We also had women in the house that were traditional alcoholics who really wanted to get sober. These women were a little older and they had more life experience. They too would try and hide their drinking. Their relapses weren’t as routine as the H girls were, and in addition to random drug testing, we also performed random breathalyzer tests – it was a revolving door of wondering who was high and who wasn’t. Since I was the House Manager of the home, I was privy to everyone’s schedule as I was normally driving them around to meetings or job interviews or to gym – but I developed friendships with some of them – and just when you think I’m her friend now, she won’t lie to me – they spin their addict web of lies. This job had me feeling like I was a Doctor as I was on call 24/7, even on my days off, there was no respite for me. I’d be sitting in a movie and my phone would start blowing up with texts and phone calls: She didn’t make curfew, she needs a ride to work tomorrow, she needs to visit her Mom, she and she got into a fight tonight, Lucy ate her stuffed animal – and on and on it would go. It got to a point where my own sanity and sobriety were at risk. I couldn’t go to a meeting and share about “what was going on with me” nor could I confide in anyone at the house. My sponsor was on speed dial, as were my other sober sisters. I soon heard the alarming statistic that anyone working in the recovery community has a much higher chance of relapse. As soon as I heard that I knew I had to up my recovery and started focusing on me and my program more. I went to Boss Lady and confided in her that I needed to really take care of myself and my program. The last thing any of us wanted was a drunken House Manager. I never really wanted to drink, but I had access to the safe where we housed all the medication and some of those pills were addictive. A little harmless pill would be nice – just to take the edge off. That thinking kept churning around in my mind – but luckily someone else would relapse and I’d be jarred back to the reality of the disease. Cunning, Baffling, Powerful and it was happening every day right under my nose.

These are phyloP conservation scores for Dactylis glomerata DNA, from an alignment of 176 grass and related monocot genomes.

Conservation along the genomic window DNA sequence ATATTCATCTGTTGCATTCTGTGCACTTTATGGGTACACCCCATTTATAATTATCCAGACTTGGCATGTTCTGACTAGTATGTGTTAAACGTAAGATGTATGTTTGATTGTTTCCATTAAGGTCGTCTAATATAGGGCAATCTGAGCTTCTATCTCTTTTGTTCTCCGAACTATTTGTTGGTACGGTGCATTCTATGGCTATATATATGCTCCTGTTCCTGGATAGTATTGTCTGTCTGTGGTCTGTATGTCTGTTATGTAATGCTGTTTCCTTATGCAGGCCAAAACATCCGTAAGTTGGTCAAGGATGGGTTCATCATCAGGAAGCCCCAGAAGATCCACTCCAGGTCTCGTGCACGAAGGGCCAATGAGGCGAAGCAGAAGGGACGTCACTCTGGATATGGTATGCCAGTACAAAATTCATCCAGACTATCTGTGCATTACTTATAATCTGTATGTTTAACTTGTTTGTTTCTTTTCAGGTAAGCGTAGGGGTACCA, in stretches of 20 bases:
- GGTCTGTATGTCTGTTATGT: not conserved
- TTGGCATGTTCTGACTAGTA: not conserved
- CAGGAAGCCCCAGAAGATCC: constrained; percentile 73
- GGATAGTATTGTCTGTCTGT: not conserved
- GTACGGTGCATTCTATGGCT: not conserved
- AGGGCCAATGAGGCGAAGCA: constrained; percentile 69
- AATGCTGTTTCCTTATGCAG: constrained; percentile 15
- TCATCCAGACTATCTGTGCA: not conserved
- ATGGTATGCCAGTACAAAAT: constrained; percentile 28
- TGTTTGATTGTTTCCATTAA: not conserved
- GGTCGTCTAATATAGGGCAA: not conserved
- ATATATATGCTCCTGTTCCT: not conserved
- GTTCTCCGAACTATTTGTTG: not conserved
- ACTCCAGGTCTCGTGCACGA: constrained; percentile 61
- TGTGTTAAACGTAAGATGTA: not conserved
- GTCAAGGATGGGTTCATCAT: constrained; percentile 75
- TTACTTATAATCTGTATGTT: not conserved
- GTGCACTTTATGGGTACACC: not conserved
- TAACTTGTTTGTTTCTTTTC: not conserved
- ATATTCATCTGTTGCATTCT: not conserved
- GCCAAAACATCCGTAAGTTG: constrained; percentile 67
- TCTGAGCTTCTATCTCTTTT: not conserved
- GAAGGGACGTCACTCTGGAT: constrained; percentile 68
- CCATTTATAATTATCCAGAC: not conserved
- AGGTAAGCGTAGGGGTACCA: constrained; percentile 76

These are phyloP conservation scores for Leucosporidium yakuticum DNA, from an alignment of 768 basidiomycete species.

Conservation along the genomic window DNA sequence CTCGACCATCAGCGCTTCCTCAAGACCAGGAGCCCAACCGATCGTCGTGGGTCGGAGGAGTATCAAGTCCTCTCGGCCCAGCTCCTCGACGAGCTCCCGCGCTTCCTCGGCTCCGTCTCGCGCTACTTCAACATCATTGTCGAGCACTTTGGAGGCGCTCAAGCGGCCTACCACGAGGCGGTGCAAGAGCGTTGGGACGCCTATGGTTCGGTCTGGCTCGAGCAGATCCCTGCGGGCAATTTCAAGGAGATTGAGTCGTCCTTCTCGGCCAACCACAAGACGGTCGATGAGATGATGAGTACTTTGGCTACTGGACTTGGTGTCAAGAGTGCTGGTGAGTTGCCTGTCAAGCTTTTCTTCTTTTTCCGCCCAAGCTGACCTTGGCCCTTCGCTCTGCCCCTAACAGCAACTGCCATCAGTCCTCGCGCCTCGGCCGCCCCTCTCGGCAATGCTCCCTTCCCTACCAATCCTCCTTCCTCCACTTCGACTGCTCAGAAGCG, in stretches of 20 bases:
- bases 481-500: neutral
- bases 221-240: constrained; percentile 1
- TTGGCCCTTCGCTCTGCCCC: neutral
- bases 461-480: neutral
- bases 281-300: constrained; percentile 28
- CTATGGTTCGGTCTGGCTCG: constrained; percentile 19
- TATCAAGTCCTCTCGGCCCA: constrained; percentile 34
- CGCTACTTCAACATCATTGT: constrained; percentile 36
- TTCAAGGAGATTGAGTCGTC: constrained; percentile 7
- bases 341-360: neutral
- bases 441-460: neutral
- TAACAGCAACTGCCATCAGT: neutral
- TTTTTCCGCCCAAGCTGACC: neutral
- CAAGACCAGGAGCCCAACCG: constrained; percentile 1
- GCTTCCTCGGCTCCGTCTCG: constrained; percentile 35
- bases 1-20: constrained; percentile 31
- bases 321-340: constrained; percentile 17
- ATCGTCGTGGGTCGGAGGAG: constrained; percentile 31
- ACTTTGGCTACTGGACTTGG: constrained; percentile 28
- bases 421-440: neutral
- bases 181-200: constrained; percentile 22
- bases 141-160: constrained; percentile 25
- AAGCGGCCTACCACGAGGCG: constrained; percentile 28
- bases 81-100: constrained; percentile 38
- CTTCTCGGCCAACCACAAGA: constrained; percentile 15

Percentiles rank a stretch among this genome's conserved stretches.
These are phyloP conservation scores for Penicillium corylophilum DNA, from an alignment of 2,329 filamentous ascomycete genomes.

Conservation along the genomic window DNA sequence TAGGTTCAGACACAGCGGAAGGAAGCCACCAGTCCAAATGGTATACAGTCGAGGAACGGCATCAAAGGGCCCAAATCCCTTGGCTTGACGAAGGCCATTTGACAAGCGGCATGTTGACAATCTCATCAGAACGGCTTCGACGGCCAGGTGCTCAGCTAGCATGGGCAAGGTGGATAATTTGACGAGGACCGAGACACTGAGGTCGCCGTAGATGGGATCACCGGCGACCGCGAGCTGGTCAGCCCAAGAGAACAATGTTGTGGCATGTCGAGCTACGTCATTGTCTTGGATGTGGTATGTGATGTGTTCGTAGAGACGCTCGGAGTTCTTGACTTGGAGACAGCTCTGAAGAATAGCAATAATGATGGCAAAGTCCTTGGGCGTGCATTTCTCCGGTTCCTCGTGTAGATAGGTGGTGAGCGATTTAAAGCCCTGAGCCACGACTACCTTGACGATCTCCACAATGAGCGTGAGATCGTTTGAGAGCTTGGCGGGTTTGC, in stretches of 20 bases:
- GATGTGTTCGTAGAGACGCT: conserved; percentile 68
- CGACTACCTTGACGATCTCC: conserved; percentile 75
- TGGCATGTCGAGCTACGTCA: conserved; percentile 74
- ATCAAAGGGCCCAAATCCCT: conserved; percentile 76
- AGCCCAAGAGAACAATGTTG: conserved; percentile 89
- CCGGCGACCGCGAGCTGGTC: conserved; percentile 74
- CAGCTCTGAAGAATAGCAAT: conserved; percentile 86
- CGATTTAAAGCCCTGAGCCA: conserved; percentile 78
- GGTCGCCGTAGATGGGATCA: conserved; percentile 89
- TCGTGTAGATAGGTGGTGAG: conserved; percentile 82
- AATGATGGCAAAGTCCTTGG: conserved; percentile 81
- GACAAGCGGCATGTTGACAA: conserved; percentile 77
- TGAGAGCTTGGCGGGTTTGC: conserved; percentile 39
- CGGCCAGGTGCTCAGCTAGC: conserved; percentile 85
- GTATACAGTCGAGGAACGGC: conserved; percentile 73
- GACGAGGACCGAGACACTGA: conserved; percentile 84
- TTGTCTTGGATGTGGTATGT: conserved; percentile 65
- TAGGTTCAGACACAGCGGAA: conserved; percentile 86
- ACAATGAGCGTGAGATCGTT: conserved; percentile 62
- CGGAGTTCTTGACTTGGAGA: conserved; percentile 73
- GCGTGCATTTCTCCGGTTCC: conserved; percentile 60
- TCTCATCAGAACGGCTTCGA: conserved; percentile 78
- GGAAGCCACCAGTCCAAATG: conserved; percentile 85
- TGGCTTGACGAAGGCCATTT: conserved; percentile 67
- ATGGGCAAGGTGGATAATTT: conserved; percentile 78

After ten months, my life took a drastic turn and I was summoned by my family to move back East and assist with my ailing mother. It was January and moving back East wasn’t something I was longing for – – but I’d much rather babysit and take care of my own Mother than keep trying to be a Mother to some who weren’t ready. I have stayed in touch with some of those young girls and although they still needed to live their own journey of addiction and recovery, most are all now clean and sober. They are the lucky ones, as am I.
Thank you for sharing this story again. I have just recently found your blog, Even though I am not an addict myself, my dad is. Many things you said in this post I relate to so much as I try to care for my dad during his own journey of addiction and recovery and also support my mom as she tries to care for him as well. Thank you for sharing your story!
Thank you Taylor for reading the post! And congrats to your Dad and much support to you and your Mom, as being part of the alcoholic family is very stressful and trying. Glad he found recovery!